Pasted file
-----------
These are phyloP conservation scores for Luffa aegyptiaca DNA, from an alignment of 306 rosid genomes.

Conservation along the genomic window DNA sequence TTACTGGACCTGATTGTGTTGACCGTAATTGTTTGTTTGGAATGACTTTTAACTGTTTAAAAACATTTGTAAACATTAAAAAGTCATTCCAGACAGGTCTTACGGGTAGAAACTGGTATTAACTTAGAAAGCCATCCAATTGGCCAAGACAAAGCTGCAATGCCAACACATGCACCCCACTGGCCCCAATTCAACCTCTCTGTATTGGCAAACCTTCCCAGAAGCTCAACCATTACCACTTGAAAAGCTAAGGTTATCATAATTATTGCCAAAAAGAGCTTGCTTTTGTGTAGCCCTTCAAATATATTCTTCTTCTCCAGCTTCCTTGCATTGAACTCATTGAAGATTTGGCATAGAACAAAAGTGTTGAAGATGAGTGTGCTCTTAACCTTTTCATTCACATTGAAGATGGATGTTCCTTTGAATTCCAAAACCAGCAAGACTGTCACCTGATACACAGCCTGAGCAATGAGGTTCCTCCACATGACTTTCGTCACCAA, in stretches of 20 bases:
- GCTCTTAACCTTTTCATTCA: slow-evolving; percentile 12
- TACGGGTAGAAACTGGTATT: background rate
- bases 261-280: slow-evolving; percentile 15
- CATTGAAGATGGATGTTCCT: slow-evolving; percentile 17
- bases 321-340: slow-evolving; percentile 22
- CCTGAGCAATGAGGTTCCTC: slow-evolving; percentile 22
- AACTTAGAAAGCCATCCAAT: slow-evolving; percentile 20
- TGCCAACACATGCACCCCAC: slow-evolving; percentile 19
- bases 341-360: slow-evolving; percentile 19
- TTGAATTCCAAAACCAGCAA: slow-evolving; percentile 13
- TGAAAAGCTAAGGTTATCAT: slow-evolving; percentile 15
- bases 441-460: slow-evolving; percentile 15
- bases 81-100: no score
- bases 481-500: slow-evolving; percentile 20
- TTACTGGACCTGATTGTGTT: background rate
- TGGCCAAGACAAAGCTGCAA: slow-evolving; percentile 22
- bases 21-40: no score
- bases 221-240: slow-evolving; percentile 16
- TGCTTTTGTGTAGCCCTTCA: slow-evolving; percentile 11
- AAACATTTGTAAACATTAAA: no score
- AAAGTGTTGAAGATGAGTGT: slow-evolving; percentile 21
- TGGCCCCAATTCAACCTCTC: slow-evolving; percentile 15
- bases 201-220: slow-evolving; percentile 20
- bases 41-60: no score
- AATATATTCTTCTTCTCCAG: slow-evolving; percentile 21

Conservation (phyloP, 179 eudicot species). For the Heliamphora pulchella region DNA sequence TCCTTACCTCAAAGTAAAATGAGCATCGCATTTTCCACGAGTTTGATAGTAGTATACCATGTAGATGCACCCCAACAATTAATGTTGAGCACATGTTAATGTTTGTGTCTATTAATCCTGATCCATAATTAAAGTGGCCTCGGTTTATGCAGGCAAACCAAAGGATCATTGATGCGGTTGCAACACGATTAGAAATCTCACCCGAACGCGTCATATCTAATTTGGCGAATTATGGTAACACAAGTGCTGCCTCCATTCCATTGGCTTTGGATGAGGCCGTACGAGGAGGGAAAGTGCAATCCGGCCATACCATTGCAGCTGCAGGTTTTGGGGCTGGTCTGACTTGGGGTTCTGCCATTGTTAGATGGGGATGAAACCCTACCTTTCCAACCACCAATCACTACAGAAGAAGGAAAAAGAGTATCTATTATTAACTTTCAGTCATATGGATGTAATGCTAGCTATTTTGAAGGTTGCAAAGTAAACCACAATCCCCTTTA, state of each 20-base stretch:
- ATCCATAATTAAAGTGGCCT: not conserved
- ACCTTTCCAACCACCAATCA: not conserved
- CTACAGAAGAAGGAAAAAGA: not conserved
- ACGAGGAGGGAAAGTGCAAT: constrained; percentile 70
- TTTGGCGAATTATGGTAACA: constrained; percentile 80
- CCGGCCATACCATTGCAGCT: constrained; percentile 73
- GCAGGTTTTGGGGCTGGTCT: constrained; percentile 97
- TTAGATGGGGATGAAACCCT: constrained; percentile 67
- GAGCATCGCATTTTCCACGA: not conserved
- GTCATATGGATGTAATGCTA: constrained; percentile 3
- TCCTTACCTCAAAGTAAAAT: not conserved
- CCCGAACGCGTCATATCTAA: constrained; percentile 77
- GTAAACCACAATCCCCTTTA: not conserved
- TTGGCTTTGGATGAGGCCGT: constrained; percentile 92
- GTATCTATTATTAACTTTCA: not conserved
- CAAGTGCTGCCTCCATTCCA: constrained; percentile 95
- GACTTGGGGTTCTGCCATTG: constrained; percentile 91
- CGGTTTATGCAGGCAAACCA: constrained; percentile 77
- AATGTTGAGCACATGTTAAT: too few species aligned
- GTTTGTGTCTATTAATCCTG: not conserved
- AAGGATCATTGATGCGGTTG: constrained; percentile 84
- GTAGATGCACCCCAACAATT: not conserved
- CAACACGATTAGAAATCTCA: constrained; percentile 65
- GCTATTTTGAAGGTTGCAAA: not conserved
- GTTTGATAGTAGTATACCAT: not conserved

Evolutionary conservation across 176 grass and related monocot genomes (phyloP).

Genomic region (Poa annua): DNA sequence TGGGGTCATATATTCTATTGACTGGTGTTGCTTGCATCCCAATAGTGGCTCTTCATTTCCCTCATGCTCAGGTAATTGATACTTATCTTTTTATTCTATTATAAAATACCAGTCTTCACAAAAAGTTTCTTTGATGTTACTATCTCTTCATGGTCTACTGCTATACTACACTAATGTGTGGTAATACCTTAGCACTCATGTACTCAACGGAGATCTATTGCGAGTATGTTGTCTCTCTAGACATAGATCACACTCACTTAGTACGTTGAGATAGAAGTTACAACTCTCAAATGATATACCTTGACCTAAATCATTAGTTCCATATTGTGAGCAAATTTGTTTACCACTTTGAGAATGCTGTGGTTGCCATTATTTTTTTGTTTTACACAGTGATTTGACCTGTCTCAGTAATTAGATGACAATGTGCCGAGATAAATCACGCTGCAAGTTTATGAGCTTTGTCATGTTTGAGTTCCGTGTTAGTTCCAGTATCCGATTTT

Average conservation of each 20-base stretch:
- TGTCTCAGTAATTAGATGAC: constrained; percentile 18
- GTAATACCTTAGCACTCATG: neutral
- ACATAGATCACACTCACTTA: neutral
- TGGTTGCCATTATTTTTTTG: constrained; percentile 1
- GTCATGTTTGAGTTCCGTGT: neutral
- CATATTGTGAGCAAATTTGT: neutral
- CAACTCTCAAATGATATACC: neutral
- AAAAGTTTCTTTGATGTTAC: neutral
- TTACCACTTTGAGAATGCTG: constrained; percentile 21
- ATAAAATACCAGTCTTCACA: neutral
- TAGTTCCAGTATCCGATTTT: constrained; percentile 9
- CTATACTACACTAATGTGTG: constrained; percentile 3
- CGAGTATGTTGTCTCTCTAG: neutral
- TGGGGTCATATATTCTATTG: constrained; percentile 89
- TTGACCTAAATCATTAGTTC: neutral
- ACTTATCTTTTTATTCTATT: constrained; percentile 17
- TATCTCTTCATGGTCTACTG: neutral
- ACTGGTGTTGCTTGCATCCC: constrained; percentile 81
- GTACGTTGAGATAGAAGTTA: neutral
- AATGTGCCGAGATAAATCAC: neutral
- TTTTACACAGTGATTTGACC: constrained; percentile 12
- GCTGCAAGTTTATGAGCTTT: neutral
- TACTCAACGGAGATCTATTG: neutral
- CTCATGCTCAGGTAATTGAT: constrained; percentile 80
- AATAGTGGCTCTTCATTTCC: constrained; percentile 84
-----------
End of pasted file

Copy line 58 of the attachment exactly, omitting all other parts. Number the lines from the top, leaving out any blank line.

- GTAATACCTTAGCACTCATG: neutral